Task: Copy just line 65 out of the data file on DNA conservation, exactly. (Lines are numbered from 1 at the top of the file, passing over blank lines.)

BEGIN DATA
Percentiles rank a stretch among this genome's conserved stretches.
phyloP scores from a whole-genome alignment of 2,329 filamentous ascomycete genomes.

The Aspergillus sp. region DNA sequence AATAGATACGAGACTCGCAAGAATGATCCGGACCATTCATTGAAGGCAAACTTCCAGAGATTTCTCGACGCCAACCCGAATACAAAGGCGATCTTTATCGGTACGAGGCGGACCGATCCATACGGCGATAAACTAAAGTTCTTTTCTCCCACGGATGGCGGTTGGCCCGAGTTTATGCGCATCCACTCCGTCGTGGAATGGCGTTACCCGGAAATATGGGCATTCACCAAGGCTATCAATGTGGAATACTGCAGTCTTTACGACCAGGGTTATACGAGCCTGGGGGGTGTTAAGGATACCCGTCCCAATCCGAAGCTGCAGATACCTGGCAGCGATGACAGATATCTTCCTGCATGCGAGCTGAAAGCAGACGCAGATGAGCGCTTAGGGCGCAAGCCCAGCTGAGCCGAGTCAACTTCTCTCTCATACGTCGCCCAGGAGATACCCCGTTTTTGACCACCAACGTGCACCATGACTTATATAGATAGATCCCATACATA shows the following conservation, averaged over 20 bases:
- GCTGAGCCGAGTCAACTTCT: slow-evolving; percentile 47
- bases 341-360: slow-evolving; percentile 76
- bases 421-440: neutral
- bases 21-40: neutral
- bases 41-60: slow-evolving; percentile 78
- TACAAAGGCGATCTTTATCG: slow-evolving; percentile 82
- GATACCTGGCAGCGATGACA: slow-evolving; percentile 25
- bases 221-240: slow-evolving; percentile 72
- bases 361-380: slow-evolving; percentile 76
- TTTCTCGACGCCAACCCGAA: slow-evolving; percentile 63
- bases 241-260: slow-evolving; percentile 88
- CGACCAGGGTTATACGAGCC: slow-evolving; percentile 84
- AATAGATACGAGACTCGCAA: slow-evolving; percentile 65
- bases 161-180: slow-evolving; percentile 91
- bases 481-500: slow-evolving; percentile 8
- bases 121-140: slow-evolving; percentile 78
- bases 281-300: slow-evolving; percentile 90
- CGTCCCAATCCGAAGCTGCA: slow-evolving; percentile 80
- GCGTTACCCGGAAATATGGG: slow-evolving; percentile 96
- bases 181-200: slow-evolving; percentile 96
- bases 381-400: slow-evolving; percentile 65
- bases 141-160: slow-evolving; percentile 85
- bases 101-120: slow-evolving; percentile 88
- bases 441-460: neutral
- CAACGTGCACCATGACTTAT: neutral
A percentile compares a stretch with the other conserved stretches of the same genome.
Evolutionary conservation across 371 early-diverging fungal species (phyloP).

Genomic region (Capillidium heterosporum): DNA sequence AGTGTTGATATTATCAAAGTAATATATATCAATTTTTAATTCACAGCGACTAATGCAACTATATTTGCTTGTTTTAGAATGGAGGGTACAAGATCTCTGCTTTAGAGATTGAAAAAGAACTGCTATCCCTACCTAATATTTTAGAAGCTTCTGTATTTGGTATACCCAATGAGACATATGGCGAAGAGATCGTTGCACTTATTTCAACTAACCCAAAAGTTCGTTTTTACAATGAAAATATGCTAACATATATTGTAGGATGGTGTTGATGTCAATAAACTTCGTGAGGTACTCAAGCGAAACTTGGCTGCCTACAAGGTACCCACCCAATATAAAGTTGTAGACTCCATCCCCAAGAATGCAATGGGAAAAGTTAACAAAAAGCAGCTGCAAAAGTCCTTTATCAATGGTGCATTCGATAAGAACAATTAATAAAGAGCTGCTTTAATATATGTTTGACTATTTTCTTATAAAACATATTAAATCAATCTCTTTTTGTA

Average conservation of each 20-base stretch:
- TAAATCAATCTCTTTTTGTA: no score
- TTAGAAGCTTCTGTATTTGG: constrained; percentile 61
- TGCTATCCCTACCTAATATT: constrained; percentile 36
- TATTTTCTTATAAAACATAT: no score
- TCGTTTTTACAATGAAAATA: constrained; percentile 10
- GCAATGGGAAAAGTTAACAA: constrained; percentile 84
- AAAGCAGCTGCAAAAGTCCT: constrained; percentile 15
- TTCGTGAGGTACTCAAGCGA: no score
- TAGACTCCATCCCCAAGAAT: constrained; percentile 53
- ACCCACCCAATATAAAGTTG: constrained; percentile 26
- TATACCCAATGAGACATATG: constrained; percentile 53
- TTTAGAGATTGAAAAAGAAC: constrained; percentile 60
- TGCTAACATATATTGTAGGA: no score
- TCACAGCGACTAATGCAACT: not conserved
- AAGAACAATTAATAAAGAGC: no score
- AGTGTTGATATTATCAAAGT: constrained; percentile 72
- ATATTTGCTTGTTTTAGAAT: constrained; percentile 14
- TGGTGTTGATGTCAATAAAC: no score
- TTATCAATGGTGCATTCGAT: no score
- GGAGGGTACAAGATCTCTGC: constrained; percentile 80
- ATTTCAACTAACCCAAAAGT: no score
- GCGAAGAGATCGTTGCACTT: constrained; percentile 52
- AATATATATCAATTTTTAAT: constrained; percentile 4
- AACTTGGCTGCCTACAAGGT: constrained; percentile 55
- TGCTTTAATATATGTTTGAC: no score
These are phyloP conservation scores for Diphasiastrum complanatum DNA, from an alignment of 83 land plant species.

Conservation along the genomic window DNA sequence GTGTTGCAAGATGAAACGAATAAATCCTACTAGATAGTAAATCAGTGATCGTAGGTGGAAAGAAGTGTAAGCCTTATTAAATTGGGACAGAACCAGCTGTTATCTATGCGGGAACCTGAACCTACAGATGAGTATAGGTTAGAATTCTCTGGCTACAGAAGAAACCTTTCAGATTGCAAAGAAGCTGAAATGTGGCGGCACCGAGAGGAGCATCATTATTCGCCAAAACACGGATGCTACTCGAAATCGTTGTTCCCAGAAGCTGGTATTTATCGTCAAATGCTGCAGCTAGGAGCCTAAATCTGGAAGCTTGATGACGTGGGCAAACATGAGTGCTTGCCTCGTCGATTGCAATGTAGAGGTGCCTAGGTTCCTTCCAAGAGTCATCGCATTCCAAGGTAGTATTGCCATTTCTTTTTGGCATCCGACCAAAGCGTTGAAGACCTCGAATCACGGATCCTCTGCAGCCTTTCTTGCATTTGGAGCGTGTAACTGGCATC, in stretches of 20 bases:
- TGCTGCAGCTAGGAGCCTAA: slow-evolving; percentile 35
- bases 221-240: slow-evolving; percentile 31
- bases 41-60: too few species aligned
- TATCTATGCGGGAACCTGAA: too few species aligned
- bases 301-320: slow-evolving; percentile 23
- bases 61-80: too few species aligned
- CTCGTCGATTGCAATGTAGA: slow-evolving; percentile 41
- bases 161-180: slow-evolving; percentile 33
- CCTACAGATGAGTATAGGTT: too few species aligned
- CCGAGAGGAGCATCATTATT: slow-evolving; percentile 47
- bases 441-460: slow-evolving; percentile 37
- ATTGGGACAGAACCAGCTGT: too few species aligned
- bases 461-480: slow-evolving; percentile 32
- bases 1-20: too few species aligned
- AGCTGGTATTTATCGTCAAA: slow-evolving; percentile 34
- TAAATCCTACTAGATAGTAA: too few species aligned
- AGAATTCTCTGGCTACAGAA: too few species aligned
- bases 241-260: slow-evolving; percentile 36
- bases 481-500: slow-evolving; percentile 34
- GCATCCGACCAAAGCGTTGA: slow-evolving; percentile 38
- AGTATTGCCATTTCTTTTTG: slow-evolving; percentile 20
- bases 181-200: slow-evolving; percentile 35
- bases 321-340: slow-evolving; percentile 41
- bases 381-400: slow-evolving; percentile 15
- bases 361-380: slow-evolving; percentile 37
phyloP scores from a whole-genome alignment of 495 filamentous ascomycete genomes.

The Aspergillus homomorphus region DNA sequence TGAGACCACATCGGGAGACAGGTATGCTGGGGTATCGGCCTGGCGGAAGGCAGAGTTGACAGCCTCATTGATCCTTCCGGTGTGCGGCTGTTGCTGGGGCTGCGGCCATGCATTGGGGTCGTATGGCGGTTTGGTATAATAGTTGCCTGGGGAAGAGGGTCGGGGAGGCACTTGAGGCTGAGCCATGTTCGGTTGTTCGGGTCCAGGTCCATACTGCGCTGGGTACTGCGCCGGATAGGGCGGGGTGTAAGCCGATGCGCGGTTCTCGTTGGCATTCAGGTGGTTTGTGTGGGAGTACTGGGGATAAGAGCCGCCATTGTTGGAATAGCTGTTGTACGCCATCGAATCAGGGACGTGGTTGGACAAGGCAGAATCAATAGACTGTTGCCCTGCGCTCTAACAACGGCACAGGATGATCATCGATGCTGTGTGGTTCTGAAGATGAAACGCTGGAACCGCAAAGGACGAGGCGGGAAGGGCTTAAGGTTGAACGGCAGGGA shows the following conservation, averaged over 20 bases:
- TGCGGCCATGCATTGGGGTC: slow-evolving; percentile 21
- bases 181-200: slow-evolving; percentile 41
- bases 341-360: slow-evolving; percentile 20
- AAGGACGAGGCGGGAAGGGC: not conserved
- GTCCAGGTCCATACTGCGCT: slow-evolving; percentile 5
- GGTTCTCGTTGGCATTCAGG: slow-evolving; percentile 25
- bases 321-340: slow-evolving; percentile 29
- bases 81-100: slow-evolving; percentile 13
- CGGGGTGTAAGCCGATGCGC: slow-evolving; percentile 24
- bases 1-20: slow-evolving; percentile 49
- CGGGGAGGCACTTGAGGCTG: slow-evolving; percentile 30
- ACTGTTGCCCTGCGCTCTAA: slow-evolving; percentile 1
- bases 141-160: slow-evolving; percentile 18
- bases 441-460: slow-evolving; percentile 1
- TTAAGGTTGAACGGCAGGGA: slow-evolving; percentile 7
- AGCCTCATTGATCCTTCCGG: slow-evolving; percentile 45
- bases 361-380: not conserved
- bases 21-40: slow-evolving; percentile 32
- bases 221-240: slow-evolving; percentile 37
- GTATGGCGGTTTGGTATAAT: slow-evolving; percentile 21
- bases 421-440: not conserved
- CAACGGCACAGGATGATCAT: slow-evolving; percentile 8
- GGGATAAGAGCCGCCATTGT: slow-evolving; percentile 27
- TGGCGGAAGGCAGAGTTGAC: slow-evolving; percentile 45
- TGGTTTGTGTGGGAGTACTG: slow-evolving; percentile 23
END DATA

- bases 61-80: too few species aligned